For them, and for many other reasons she adduced. Reparation, she argued, rests on moral, political and economic grounds, not only with respect to enslavement but also emancipation (a racist act that compensated slave owners by reckoning the enslaved as property), post-colonial indebtedness and under-development and other legacies of colonisation post-emancipation (‘a century of intellectual apartheid’); climate change, and centuries of environmental degradation; and the strictures of neo-colonialism. We should see reparation, she argued, as part of decolonial justice and a way to address the continuing harms of anti-black racism to people of African descent globally.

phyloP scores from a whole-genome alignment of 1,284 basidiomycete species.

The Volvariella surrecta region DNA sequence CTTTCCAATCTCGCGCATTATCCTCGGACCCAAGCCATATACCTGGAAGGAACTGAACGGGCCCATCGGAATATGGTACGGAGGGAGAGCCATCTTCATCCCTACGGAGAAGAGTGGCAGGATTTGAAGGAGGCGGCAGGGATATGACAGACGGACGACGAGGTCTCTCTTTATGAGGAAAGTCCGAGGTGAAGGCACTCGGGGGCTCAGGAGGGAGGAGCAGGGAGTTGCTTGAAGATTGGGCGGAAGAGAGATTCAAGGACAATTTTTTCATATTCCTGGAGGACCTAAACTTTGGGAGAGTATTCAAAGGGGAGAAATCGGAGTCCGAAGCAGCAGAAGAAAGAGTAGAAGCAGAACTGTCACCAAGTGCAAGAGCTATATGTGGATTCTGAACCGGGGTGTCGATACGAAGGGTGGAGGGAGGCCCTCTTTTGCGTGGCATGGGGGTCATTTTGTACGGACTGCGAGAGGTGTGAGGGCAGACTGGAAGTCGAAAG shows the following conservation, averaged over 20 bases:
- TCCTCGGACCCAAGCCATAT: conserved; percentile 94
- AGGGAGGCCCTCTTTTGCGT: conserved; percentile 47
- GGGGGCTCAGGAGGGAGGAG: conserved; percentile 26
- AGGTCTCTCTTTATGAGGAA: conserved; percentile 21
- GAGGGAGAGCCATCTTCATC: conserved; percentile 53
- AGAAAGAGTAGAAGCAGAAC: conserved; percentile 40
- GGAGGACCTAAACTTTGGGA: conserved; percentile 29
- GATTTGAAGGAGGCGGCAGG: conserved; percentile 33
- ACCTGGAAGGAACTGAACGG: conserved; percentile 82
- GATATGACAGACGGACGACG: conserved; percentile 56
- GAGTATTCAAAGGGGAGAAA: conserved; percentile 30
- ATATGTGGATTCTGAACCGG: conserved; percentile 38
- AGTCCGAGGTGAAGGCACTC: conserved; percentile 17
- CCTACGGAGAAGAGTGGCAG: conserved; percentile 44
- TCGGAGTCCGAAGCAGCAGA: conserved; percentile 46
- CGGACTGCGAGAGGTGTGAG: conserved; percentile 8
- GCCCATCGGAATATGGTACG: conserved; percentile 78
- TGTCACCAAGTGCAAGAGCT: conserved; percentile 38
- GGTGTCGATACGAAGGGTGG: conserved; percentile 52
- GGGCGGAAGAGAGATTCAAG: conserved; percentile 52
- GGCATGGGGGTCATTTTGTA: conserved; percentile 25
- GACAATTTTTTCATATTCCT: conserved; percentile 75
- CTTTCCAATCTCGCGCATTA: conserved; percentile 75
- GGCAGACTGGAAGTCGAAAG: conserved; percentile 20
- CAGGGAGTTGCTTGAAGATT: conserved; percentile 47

She took us through the history of the development of reparations justice, and the Caribbean Community (CARICOM) Reparations Commissions 10 point plan. She emphasised the responsibility of colonisers, the intergenerational psychological trauma of enslavement (a point also made by last year’s lecturer, Rev Rose Hudson-Wilkin), the continuing effects of slavery and colonialism (as recognised by the UN’s Durban Declaration of 2001), and monetary compensation and debt cancellation as means to help Caribbean nations achieve UN development plans. The benefits of the exploitation of the enslaved are, she noted, like the harms, also transmitted across generations. These are not simply things which others did to the dead, long ago.